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Comments on news posted 2013-05-17 16:39:48: Amtrak has been offering Wi-Fi on board some of their trains for several years (a full list is here), though historically the quality of the connections have been ridiculed. Since earlier this year the company has been promising upgrades. ..



Amtrak Regional

Was upgraded a YEAR ago. AT&T put LTE in NHV-BOS in a tight line following the NEC just for Amtrak. The giveaway of why they did it is in RI, where I-95 diverges from the NEC by quite a bit, and the LTE follows the NEC, and not I-95. It was incredibly fast, but it sort of bogged down when there was low signal in the area. I was surprised, as I would think that with external antennas mounted high up on the train car, it would have a good signal when my iPhone inside the car was just barely holding on. Hopefully they have AT&T fill in the gaps, and give them space on the ROW if necessary to make it completely seamless.


Honolulu, HI

new amtrak lte

Cool, I doo notice on higher speeds the internet is just shit. Just like greyhounds or bolt bus.

Montreal, QC


Wifi on trains is a bit questionable now that everybody has tetherable smartphones...

For that matter, the Acela Express is a bit of a joke, since it takes 7 hours to travel 456 miles. I don't know about you, but I don't call 65 miles per hour "high speed". I guess it's faster than their normal train service (if you call shaving 2 minutes off the boston-providence hop "faster"), but compared to real high speed rail, it's pretty slow.
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Etobicoke, ON
said by Guspaz:

now that everybody has tetherable smartphones...

Keep living in a fantasy land..


Monmouth Junction, NJ
reply to Guspaz
said by Guspaz:

Wifi on trains is a bit questionable now that everybody has tetherable smartphones...

Simply not true. And even among those who do, not all are willing or able to pay extra to enable tethering... AND of those who do THAT, there's a cap with extra charges for going over the cap.

So if you're traveling by train, sometimes it makes sense to take advantage of the free wifi, which despite the limitations, can sometimes be good for checking e-mail or web browsing without dipping into your own capped plan.

Not to mention, since the system relies on the same networks as those tetherable smartphones, if the cell network cuts out for the train Wifi, it's probably in no better shape for your smartphone.



Not consistent

When I took the Coast Starlight from California to Seattle last year, the wi-fi simply did not function, and none of the Amtrak employees on board was willing to attempt to get it working. For me, the wi-fi was an added bonus of the trip, but really did not provide connectivity to anywhere. The "land cruise," however, was awesome.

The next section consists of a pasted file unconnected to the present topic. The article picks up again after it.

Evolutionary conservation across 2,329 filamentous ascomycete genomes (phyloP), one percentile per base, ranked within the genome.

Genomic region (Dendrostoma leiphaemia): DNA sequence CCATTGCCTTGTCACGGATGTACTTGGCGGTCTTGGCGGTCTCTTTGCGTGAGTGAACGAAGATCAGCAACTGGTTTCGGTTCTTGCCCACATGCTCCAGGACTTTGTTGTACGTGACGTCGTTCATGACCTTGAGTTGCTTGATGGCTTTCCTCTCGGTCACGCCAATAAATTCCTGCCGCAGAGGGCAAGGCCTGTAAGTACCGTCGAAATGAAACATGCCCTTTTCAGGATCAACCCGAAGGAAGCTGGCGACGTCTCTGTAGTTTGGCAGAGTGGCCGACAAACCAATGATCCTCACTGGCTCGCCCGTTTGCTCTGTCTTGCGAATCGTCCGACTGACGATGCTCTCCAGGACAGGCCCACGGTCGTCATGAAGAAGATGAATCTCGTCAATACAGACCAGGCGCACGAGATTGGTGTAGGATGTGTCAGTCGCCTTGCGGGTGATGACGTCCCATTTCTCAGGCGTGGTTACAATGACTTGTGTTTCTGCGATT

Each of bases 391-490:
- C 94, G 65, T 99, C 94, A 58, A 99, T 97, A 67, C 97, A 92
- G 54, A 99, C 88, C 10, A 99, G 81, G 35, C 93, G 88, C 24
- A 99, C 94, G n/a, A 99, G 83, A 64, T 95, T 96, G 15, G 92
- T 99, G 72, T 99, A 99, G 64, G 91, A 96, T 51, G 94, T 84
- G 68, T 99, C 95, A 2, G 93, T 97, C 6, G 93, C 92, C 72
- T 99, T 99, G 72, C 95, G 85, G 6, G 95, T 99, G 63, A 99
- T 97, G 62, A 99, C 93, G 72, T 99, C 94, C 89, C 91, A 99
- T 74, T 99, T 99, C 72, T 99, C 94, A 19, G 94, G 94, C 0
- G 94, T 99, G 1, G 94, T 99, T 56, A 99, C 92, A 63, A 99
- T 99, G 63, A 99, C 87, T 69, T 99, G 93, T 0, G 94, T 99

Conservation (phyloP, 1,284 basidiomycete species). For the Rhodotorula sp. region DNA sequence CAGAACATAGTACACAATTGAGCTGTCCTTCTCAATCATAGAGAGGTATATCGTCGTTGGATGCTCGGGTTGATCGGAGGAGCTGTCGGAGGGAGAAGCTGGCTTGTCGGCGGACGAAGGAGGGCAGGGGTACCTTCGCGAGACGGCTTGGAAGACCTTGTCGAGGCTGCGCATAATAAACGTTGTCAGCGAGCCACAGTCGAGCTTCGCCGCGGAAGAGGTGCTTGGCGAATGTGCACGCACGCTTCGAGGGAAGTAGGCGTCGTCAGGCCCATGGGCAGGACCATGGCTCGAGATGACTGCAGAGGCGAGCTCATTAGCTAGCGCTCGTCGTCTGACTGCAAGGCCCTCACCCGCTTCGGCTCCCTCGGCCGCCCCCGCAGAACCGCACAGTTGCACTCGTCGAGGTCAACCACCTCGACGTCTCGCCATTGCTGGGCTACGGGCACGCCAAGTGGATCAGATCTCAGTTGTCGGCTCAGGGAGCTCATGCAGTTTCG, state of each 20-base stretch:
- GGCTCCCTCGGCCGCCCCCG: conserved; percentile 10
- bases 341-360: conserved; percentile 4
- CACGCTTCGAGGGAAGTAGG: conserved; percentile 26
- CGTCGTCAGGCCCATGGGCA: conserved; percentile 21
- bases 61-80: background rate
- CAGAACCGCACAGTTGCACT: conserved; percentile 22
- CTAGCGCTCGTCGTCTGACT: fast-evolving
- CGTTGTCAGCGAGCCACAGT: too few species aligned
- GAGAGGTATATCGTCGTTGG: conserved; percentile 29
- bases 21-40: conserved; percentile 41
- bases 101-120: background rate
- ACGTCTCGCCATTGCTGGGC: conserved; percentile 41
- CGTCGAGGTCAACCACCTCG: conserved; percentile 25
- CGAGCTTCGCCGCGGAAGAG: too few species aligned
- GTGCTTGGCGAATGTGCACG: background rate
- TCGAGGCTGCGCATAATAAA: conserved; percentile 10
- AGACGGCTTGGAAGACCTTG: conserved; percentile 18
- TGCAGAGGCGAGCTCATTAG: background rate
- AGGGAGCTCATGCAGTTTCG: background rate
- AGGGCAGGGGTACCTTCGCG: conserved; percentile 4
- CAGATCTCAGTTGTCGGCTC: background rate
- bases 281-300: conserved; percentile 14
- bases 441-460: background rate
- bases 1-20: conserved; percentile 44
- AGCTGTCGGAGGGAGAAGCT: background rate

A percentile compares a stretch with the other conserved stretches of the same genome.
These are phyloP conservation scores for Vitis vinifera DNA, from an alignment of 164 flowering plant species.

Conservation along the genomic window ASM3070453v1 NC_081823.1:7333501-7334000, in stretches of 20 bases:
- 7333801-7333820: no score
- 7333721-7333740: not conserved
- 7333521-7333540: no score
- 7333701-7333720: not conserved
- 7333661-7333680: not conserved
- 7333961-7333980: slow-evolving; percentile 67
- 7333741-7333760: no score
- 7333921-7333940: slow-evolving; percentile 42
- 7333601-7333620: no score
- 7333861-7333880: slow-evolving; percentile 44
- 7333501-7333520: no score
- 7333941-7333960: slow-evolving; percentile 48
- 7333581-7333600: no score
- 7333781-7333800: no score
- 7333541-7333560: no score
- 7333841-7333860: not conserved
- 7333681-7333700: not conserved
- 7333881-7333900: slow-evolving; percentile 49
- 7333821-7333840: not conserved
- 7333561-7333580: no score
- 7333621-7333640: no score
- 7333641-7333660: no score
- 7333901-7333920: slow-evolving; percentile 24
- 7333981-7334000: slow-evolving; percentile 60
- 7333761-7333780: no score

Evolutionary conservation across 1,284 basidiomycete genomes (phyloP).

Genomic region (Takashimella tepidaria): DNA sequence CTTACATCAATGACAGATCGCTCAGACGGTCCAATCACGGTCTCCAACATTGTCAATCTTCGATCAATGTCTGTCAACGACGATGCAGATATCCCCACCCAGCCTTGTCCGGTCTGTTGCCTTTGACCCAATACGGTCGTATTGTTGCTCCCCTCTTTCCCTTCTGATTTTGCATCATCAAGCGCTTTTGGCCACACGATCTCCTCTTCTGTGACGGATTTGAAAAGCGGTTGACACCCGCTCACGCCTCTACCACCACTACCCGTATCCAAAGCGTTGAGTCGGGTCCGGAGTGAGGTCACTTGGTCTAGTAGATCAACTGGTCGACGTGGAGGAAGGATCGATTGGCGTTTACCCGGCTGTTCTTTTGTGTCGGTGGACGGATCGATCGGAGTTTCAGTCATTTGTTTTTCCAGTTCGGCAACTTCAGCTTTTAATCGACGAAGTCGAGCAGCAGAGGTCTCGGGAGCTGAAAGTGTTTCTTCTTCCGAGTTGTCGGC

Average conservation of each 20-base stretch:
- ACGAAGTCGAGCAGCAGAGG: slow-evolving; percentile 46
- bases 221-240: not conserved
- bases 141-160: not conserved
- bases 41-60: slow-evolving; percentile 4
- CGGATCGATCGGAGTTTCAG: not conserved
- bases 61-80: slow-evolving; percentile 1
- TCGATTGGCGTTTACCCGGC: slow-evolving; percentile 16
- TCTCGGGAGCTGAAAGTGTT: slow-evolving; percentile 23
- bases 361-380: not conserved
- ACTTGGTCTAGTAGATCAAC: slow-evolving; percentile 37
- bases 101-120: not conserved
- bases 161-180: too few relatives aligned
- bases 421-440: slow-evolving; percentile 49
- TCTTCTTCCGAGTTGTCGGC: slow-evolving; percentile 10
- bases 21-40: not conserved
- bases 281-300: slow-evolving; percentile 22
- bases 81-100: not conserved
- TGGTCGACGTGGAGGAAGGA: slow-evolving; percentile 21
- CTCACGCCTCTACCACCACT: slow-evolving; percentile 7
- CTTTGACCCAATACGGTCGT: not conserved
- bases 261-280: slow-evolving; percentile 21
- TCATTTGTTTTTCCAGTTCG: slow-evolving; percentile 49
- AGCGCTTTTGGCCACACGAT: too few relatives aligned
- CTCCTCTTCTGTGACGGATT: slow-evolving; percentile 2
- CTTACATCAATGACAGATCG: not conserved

Mechanicsville, VA


More of my tax money going to waste!!

Snohomish, WA

looks like CT needs ...

...track upgrades, or engineer upgrades before they add better Wi-Fi (maybe he was texting )


Horsham, PA

Wifi usually blows

I take the Northeast regional from RI to Philly once every other month or so, usually the wifi is painfully slow, to the point it's unusable and I'm just using LTE which is a crapload faster. Some trips it works but for the most part there are too many people using it, it'll take 30+ seconds just to check email on an iPhone. Plus streaming radio(Pandora, etc) is blocked so it's not good for much more than checking email, facebook, etc. It continues to work in the train tunnels in and out of Manhatten though, when regular cell service is obviously non-existant, until you get to the tracks for Penn station where they have cell service repeaters serving the tracks underground.


Kennett Square, PA

Hope the upgrade helps

I take the Acela from Wilmington DE to NYP every Monday and back on Friday. I have tried to use the Amtrak WiFi but the system is so saturated I have had only poor results. My speed check has never climbed above 1Mbps and usually lower than 200Kbps. I also have ATT LTE data service on my IPad and it works surprisingly well even though I'm using it inside the train. I'm able to regularly watch Netflix and my speed regularly tops 5Mbps.
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reply to Guspaz

Re: wifi

Uh, while the Acela isn't hi-speed like in Europe or Asia, it does run in the 120-140 mph range, not 65 mph.



Update on Coast Starlight wifi

Was just on the Seattle-Los Angeles Coast Starlight. The wifi was operational and consistent in the Parlor Car. That car, by the way, is only accessible to riders who've opted for the extra-cost sleeper option (highly recommended and cost-justifiable for this 38+ hour trip!). Those expecting free wifi train-wide will be in for a disappointment as the signal is not intended to cover the entire consist. I did notice that access was provided via a box stock Verizon JetPack 4620L, which struck me as unusual. Hopefully Verizon's waived their $15/GB charge for overages as otherwise this'd be a VERY expensive - and silly! - way for Amtrak to provide internet service!


reply to DC2NYC

Re: wifi

said by DC2NYC :

Uh, while the Acela isn't hi-speed like in Europe or Asia, it does run in the 120-140 mph range, not 65 mph.

Trip times are determined by average speed -- not maximum speed.

Acela travels at a maximum speed of 150 mph from Boston to New York. But it takes 3.5 hours to travel the 231 mile distance. Average speed: 66 mph.

The 110 mph rail lines in Michigan do indeed support speeds of "up to" 110 mph. Average speed: 41 mph.

But cheer up! Next time your train is crawling along at 30 mph in the Baltimore tunnels (built in 1873), think about how much better you feel with 11 aircraft carriers instead of 10.